A Sport And A Pastime by James Salter

James Salter has managed to create another interesting read that describes France beautifully and creates enough for any bookclub to debate. A little raunchy to say the least in places for a 1960's book too!

If your Book Club enjoys lively debate then this could be a book for you, for there is more to this unusual clever story than meets the eye.

The Plot

The plot is simple! The writer treats us to a beautiful graphic picture of France, including its magnificent capital city, Paris. He reminds us of its long history, mentioning Roman times & uses words just like a painter uses a brush, to paint a picture of France through the eyes of his American Narrator. 

 Running parallel to this is an equally graphic account of the intense  physical relationship of his American friend, Philip Dean & his French girlfriend, Anne Marie, an account which leaves nothing to the imagination. 

The Characters of James Salter A Sport And A Pastime

James Salter A Sport And A Pastime

There are only three characters worthy of note; The Narrator, Philip Dean & Anne Marie. The Narrator is hard to define  yet he is the most important character for he tells us about France & the couple yet leaves the reader to interpret what he narrates individually. 

Dean & Anne Marie don't develop as characters. They have an intense physical, sexual relationship as early relationships often are. She would probably like it to develop but he comments about her bad breath  & "Sometimes he is depressed by her imperfections." Hardly the thoughts of someone deeply in love! Their relationship has no substance; it is purely physical. The language used illustrates this; their union is NOT romantic. Whereas, in contrast,
the love of France IS romantic.


James Salter A Sport And A Pastime

The vivid description of France in the 60's in short, sharp, sometimes rhythmic sentences plus groups of emotive words, with frequent references to time & long ago & the relationship of the young couple on the brink of adulthood, bringing out  so many senses, gives the book feelings of sensuality & nostalgia.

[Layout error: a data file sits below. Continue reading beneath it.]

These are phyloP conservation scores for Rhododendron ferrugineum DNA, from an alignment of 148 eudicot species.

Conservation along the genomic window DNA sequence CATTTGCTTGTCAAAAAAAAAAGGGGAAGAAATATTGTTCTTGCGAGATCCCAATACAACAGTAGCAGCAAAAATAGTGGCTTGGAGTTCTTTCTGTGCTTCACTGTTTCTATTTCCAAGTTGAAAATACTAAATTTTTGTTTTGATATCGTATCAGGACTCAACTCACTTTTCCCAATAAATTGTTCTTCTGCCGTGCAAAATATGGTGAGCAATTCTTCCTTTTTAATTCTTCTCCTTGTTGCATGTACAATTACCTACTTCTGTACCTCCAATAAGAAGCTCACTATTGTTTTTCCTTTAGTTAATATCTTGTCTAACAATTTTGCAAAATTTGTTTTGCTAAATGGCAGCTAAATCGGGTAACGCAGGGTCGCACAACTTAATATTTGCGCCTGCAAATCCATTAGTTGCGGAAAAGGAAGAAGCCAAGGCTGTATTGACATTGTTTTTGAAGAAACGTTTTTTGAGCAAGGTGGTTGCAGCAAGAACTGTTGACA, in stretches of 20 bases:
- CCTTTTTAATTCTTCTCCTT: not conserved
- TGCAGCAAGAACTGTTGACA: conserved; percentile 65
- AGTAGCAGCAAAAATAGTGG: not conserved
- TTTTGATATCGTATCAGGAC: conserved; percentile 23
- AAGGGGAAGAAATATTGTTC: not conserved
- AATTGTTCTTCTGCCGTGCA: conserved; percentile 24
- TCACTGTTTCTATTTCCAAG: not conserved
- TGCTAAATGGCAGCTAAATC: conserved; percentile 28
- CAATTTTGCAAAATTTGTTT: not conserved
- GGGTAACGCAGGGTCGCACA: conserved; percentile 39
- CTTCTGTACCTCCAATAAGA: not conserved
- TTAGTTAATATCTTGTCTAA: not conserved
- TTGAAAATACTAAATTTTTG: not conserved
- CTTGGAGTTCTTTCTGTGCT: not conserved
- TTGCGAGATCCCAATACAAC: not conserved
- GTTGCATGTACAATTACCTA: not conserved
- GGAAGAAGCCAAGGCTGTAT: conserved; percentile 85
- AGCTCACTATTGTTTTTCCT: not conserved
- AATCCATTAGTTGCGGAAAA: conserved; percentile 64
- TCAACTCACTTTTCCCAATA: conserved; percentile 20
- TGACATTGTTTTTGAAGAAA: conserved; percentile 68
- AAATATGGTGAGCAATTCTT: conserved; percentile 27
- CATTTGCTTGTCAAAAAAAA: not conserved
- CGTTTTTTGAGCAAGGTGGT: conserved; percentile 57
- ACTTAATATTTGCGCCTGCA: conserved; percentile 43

The explicit sex scenes illustrate only too well how communication needn't always be about the spoken word. However lack of verbal communication does lead to Anne Marie perhaps seeing herself as an American housewife when we know Philip doesn't see his future with her at all.

Love & Eroticism
The story looks at the nature of relationships involving eroticism, (though many readers won't have found the explicit sex erotic at all) as opposed to pure love involving the heart.

The Narrator tells us, "I'm not telling the truth about Dean. I am inventing him. I am creating him out of my own inadequacies . You must always remember that." Are we meant to believe that the narrator is dreaming & that the youngsters don't exist? 

The Past & the present, as represented by the description of France  & the fleeting relationship of Dean & Anne Marie. 

Bookclub Questions

James Salter A Sport And A Pastime

1. The book was described by The New York Times as " A Tour de Force in erotic realism , a romantic cliffhanger, an opaline vision of American's in France." Do you agree with this quote? 

2. What is the significance of the title?

3. What do you feel about the unusual style of writing? 

4. From your knowledge, does the writer give a realistic portrayal of France? 

5. How do you react to the Narrator? 

6. Do you find the sexual relationship erotic? 


James Salter A Sport And A Pastime

Our Book Club had quite a few interesting debates about this book. Some loved the french description and others found the characters really annoying and frustrating! 

Overall it scored 6/10.

There is depth to this novel which is worth exploring. It isn't just about a description of France in the 60's or being a voyeur of the sexual exploits of a young couple. There's more to it which can only lead to a successful meeting of stimulating discussion.

Top of James Salter A Sport And A Pastime

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